HISTORICAL – 1955 Meyerland Parade of Homes
(Illustrations courtesy of Burdette Keeland Architectural Papers, University of Houston Libraries, Special Collections.)
by Dr. Stephen James
As prosperity returned to the United States after World War II, millions of Americans looked for new homes. By 1952, postwar housing shortages had disappeared, making home buyers more selective. The home building industry responded with more sophisticated marketing techniques.1 One of the most successful was the Parade of Homes. The local home builders association picked a neighborhood and worked with the developer and the home builders to concentrate their display houses together on one or two blocks. Publicity drew thousands of buyers to tour the furnished model homes.
Houston’s explosive growth in the 1950s made it an important Parade of Homes city, and these events continued to draw buyers throughout the decade as Oak Forest, Glenbrook Valley, Westbury, and other new subdivisions hosted the Parade of Homes. Arguably, the 1955 Meyerland Parade of Homes topped them all. Over 30 model homes lined both sides of the 5100 block of Jackwood Street. Five to 10 thousand people watched as Vice President Richard M. Nixon cut the ribbon opening the affair.2
The Meyerland Parade was unusual for the large number of innovative, architect-designed houses. All had the latest in kitchen technology and one even boasted a bomb shelter in the backyard. Many were traditional-style ranch houses, but a split-level house designed by William Jenkins was a first for Houston. Not to be outdone, builder W.K. “Buck” King offered an ultramodern, flat-roof house with an exposed steel frame designed by Burdette Keeland, Jr.3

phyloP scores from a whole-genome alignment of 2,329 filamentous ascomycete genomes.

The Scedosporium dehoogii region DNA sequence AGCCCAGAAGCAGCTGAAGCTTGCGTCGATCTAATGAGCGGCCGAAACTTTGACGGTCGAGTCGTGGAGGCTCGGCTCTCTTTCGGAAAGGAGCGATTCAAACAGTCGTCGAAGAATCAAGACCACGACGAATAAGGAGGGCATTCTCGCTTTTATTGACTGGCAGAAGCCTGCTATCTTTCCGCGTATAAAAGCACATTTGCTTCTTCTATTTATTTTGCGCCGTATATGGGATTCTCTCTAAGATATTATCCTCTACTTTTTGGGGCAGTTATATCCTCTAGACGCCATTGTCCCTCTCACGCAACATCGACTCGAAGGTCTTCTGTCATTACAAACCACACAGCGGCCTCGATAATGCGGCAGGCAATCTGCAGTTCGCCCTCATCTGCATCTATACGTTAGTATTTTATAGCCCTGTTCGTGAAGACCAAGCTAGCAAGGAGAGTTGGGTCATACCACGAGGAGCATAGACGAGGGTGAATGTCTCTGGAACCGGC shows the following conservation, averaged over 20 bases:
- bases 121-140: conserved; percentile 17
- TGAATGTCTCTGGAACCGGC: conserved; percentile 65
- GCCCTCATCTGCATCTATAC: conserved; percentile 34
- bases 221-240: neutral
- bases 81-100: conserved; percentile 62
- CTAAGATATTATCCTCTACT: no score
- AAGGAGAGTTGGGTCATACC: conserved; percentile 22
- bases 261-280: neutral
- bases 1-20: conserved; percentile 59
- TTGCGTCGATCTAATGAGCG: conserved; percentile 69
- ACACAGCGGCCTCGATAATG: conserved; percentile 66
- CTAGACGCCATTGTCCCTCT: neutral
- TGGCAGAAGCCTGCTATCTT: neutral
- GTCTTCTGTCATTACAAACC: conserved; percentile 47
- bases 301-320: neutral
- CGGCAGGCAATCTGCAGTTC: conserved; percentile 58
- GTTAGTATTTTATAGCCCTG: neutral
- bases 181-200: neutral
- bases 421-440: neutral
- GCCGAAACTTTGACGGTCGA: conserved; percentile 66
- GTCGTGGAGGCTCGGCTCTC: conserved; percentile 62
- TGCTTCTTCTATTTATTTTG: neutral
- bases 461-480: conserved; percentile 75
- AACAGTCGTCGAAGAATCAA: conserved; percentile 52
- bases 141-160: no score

Today, many of the Meyerland Parade houses have been demolished to make way for overscaled McMansions. Jenkins’ split-level is gone, but Keeland’s steel-frame house survives. It is well documented in the Burdette Keeland Jr. Architectural Papers at the University of Houston Libraries, Special Collections. Plans and photographs of his Meyerland house, as well as a Plan Book for the 1955 Meyerland Parade of Homes can be viewed online at the library’s Digital Library (digital.lib.uh.edu/collection/2002_005).
Author Dr. Stephen James is Curator of Architecture Planning Collections at the University of Houston’s M.D. Anderson Library, Special Collections Department. Contact him at email@example.com.
1. Joseph B. Mason, History of Housing in the U.S. 1930-1980 (Houston: Gulf Publishing, 1982), 95.
2. Samuel Dodd, “Merchandising the Postwar Model House at the Parade of Homes,” (M.A. Thesis, University of Texas, 2009), 41; R.E. Connor, “Parade of Homes Impresses Nixon,” Houston Chronicle, June 13, 1955, D 12.
3. “Plan Book,” Box 23, Burdette Keeland Architectural Papers, University of Houston Libraries, Special Collections; “Houston’s home builders lead off 1955 Parade of Homes,” House & Home (Sept. 1955), 143.